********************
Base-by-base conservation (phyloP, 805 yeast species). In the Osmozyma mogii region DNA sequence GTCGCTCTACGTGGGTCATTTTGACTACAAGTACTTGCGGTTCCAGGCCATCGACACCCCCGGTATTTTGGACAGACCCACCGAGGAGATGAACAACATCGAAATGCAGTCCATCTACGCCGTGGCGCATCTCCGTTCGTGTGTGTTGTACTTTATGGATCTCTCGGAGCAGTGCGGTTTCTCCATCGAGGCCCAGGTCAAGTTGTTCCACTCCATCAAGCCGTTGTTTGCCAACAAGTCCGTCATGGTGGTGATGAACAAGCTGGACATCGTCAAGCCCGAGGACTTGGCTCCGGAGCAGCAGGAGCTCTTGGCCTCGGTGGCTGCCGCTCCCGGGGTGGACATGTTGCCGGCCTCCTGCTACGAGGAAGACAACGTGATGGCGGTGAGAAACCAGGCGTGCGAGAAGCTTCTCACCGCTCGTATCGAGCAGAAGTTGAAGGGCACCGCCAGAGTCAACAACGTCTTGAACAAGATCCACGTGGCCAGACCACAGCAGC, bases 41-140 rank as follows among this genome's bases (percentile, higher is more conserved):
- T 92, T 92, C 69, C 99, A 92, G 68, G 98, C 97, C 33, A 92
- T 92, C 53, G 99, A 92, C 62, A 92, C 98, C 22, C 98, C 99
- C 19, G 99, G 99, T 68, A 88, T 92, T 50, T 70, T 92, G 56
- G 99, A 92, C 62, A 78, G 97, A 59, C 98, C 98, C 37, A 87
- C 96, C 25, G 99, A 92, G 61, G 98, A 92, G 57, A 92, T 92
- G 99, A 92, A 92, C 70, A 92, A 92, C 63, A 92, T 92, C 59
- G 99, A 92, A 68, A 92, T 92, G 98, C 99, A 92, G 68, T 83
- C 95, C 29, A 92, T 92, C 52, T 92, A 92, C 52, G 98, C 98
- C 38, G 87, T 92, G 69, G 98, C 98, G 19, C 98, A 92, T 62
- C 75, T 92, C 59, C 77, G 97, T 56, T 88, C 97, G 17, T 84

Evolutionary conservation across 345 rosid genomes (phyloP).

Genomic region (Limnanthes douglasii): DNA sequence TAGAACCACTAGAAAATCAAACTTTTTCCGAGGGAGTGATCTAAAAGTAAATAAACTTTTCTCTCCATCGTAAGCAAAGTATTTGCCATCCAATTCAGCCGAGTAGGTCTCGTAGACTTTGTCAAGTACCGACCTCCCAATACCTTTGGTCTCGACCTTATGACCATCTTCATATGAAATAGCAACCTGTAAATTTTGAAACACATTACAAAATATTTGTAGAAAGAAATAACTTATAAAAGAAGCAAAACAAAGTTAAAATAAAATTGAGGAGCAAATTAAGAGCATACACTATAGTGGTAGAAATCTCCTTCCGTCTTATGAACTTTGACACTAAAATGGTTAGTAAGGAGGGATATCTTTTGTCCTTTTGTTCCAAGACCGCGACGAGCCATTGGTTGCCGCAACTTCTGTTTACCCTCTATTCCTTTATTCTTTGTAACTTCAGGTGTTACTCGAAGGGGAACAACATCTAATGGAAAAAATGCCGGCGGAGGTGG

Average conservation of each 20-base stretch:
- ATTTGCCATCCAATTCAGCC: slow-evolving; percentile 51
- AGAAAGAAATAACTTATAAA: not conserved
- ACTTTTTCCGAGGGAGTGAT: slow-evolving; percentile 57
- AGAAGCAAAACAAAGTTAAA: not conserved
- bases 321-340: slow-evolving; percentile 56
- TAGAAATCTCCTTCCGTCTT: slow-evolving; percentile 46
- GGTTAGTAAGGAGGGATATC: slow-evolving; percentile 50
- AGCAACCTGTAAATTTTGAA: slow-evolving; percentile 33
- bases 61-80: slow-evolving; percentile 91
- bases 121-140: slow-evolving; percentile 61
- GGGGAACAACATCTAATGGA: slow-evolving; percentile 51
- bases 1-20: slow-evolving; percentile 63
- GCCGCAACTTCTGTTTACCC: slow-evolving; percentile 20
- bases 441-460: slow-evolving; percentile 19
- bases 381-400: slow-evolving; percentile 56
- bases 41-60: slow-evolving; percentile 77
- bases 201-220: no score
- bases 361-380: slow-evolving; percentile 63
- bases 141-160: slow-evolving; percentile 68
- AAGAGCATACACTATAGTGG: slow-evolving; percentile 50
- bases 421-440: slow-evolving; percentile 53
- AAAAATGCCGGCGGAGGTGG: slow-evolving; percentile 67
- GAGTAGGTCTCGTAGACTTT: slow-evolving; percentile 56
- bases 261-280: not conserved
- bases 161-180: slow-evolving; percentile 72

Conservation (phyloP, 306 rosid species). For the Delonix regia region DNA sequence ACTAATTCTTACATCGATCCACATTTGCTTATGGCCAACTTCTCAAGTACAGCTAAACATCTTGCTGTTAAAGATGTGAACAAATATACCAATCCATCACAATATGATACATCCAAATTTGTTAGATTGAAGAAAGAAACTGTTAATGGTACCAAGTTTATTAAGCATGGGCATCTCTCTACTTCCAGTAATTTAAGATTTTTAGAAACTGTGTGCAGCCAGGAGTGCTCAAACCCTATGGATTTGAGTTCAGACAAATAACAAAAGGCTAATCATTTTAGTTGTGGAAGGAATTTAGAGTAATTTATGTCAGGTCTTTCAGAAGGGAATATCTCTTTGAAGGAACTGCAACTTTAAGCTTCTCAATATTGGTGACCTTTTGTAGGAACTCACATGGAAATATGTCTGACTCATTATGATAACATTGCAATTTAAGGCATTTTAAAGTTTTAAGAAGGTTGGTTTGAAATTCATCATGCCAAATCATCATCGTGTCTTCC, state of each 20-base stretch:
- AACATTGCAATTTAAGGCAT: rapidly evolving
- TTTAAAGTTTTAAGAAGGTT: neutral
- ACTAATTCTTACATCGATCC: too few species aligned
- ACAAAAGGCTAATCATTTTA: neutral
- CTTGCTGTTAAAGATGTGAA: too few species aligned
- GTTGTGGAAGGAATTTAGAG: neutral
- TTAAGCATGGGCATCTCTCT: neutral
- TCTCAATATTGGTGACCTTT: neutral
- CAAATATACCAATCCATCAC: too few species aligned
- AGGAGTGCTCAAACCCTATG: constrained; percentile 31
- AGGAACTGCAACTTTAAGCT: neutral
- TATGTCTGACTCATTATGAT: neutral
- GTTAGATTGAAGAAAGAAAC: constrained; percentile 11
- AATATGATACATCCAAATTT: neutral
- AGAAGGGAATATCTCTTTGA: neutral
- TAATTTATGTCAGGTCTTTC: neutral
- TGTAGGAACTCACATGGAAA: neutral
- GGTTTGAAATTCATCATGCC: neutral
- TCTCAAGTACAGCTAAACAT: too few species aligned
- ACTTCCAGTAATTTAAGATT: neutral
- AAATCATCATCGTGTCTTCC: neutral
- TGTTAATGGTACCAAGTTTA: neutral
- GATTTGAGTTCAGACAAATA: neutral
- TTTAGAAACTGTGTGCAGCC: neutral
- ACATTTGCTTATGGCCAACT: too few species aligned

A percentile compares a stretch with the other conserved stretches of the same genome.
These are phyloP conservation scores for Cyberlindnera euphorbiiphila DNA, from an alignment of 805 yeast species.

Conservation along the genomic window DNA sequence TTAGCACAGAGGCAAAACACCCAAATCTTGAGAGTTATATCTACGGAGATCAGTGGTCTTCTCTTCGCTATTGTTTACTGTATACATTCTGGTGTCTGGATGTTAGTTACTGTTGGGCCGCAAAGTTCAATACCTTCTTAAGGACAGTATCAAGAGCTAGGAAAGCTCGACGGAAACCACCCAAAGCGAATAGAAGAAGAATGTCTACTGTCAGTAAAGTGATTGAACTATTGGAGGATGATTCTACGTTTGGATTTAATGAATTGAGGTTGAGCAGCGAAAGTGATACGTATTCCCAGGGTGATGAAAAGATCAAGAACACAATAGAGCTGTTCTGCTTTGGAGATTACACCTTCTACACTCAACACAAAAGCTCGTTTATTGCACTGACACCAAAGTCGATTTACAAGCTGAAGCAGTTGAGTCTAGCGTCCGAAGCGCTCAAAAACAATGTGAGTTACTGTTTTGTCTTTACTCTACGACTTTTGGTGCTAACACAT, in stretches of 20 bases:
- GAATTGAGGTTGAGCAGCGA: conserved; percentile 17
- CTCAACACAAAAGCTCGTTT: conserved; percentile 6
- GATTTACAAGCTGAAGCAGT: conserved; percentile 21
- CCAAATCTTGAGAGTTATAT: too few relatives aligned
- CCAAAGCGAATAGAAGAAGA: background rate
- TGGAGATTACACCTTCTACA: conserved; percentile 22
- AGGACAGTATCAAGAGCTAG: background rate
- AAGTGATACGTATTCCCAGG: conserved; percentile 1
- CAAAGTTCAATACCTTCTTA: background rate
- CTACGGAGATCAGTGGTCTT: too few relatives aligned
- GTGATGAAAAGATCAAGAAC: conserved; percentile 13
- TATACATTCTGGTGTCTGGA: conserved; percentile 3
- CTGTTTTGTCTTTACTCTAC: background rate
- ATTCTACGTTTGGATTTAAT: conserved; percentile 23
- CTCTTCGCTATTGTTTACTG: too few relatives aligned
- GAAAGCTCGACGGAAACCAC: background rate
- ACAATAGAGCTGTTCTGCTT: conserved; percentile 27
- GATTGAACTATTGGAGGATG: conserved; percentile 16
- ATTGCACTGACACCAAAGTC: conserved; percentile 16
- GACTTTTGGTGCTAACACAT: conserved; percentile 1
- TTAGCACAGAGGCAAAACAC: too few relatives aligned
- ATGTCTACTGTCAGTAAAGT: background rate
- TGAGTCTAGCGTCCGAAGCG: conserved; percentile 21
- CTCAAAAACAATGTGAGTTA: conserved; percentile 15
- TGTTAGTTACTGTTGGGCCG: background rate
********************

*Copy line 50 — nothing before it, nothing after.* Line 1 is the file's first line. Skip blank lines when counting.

- AGGAGTGCTCAAACCCTATG: constrained; percentile 31